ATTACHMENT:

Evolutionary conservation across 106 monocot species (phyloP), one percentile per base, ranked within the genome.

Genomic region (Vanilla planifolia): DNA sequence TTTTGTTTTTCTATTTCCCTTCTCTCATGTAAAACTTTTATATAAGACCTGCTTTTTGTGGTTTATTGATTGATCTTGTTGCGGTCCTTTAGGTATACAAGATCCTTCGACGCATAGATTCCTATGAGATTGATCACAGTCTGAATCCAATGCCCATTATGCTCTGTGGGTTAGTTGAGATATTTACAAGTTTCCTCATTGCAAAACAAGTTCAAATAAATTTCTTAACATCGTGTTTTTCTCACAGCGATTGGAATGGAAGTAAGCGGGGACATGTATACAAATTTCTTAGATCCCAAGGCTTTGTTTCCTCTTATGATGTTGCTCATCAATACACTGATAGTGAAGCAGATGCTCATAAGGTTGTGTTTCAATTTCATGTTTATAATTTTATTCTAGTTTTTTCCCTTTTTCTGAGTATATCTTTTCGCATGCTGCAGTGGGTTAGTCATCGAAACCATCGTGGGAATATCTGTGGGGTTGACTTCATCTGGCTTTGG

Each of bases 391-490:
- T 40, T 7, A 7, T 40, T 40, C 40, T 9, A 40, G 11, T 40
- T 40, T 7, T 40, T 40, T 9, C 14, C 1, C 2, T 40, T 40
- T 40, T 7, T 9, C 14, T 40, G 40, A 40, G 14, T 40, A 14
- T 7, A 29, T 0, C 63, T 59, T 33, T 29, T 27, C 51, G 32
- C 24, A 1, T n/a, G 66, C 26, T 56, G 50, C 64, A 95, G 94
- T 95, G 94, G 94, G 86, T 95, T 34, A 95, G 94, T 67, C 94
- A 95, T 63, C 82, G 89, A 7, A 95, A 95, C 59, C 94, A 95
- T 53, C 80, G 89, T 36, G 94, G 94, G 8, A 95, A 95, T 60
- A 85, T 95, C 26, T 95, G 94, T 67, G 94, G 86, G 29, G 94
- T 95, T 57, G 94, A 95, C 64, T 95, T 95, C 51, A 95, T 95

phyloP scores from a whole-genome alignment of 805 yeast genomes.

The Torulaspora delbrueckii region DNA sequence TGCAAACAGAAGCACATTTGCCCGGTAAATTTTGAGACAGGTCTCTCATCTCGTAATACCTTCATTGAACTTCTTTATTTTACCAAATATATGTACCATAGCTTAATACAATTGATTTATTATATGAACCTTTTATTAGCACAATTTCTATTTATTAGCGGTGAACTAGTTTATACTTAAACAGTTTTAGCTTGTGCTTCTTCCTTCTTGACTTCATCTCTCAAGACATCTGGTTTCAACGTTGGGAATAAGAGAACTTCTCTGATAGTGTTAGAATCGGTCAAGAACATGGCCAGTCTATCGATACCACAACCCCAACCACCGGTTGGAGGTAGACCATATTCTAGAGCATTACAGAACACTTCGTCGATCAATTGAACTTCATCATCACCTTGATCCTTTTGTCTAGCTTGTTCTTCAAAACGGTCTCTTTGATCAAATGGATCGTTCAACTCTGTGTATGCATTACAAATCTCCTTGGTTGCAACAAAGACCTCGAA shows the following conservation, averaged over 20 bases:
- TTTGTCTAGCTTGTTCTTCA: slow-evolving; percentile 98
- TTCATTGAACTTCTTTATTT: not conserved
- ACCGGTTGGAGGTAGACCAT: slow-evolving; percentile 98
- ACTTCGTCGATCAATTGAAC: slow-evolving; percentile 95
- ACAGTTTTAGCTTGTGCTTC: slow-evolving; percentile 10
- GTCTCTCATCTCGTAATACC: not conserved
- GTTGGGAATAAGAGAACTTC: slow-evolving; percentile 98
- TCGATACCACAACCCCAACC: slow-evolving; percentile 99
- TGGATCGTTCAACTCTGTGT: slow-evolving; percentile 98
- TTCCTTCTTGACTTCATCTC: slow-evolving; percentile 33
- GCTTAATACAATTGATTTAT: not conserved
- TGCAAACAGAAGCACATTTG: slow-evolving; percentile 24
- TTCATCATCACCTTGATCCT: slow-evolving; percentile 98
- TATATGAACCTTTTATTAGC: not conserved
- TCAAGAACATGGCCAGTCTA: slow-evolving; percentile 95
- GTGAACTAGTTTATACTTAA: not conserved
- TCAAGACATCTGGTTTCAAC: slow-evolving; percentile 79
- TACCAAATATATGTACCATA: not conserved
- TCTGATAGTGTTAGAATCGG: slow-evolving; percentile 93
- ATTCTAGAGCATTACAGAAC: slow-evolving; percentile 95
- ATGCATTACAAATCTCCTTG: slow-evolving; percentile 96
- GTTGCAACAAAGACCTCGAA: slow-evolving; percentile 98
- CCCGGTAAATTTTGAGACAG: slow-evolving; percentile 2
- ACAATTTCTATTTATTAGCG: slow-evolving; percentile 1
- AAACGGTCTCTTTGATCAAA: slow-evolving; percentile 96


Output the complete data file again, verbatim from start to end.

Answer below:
Evolutionary conservation across 106 monocot species (phyloP), one percentile per base, ranked within the genome.

Genomic region (Vanilla planifolia): DNA sequence TTTTGTTTTTCTATTTCCCTTCTCTCATGTAAAACTTTTATATAAGACCTGCTTTTTGTGGTTTATTGATTGATCTTGTTGCGGTCCTTTAGGTATACAAGATCCTTCGACGCATAGATTCCTATGAGATTGATCACAGTCTGAATCCAATGCCCATTATGCTCTGTGGGTTAGTTGAGATATTTACAAGTTTCCTCATTGCAAAACAAGTTCAAATAAATTTCTTAACATCGTGTTTTTCTCACAGCGATTGGAATGGAAGTAAGCGGGGACATGTATACAAATTTCTTAGATCCCAAGGCTTTGTTTCCTCTTATGATGTTGCTCATCAATACACTGATAGTGAAGCAGATGCTCATAAGGTTGTGTTTCAATTTCATGTTTATAATTTTATTCTAGTTTTTTCCCTTTTTCTGAGTATATCTTTTCGCATGCTGCAGTGGGTTAGTCATCGAAACCATCGTGGGAATATCTGTGGGGTTGACTTCATCTGGCTTTGG

Each of bases 391-490:
- T 40, T 7, A 7, T 40, T 40, C 40, T 9, A 40, G 11, T 40
- T 40, T 7, T 40, T 40, T 9, C 14, C 1, C 2, T 40, T 40
- T 40, T 7, T 9, C 14, T 40, G 40, A 40, G 14, T 40, A 14
- T 7, A 29, T 0, C 63, T 59, T 33, T 29, T 27, C 51, G 32
- C 24, A 1, T n/a, G 66, C 26, T 56, G 50, C 64, A 95, G 94
- T 95, G 94, G 94, G 86, T 95, T 34, A 95, G 94, T 67, C 94
- A 95, T 63, C 82, G 89, A 7, A 95, A 95, C 59, C 94, A 95
- T 53, C 80, G 89, T 36, G 94, G 94, G 8, A 95, A 95, T 60
- A 85, T 95, C 26, T 95, G 94, T 67, G 94, G 86, G 29, G 94
- T 95, T 57, G 94, A 95, C 64, T 95, T 95, C 51, A 95, T 95

phyloP scores from a whole-genome alignment of 805 yeast genomes.

The Torulaspora delbrueckii region DNA sequence TGCAAACAGAAGCACATTTGCCCGGTAAATTTTGAGACAGGTCTCTCATCTCGTAATACCTTCATTGAACTTCTTTATTTTACCAAATATATGTACCATAGCTTAATACAATTGATTTATTATATGAACCTTTTATTAGCACAATTTCTATTTATTAGCGGTGAACTAGTTTATACTTAAACAGTTTTAGCTTGTGCTTCTTCCTTCTTGACTTCATCTCTCAAGACATCTGGTTTCAACGTTGGGAATAAGAGAACTTCTCTGATAGTGTTAGAATCGGTCAAGAACATGGCCAGTCTATCGATACCACAACCCCAACCACCGGTTGGAGGTAGACCATATTCTAGAGCATTACAGAACACTTCGTCGATCAATTGAACTTCATCATCACCTTGATCCTTTTGTCTAGCTTGTTCTTCAAAACGGTCTCTTTGATCAAATGGATCGTTCAACTCTGTGTATGCATTACAAATCTCCTTGGTTGCAACAAAGACCTCGAA shows the following conservation, averaged over 20 bases:
- TTTGTCTAGCTTGTTCTTCA: slow-evolving; percentile 98
- TTCATTGAACTTCTTTATTT: not conserved
- ACCGGTTGGAGGTAGACCAT: slow-evolving; percentile 98
- ACTTCGTCGATCAATTGAAC: slow-evolving; percentile 95
- ACAGTTTTAGCTTGTGCTTC: slow-evolving; percentile 10
- GTCTCTCATCTCGTAATACC: not conserved
- GTTGGGAATAAGAGAACTTC: slow-evolving; percentile 98
- TCGATACCACAACCCCAACC: slow-evolving; percentile 99
- TGGATCGTTCAACTCTGTGT: slow-evolving; percentile 98
- TTCCTTCTTGACTTCATCTC: slow-evolving; percentile 33
- GCTTAATACAATTGATTTAT: not conserved
- TGCAAACAGAAGCACATTTG: slow-evolving; percentile 24
- TTCATCATCACCTTGATCCT: slow-evolving; percentile 98
- TATATGAACCTTTTATTAGC: not conserved
- TCAAGAACATGGCCAGTCTA: slow-evolving; percentile 95
- GTGAACTAGTTTATACTTAA: not conserved
- TCAAGACATCTGGTTTCAAC: slow-evolving; percentile 79
- TACCAAATATATGTACCATA: not conserved
- TCTGATAGTGTTAGAATCGG: slow-evolving; percentile 93
- ATTCTAGAGCATTACAGAAC: slow-evolving; percentile 95
- ATGCATTACAAATCTCCTTG: slow-evolving; percentile 96
- GTTGCAACAAAGACCTCGAA: slow-evolving; percentile 98
- CCCGGTAAATTTTGAGACAG: slow-evolving; percentile 2
- ACAATTTCTATTTATTAGCG: slow-evolving; percentile 1
- AAACGGTCTCTTTGATCAAA: slow-evolving; percentile 96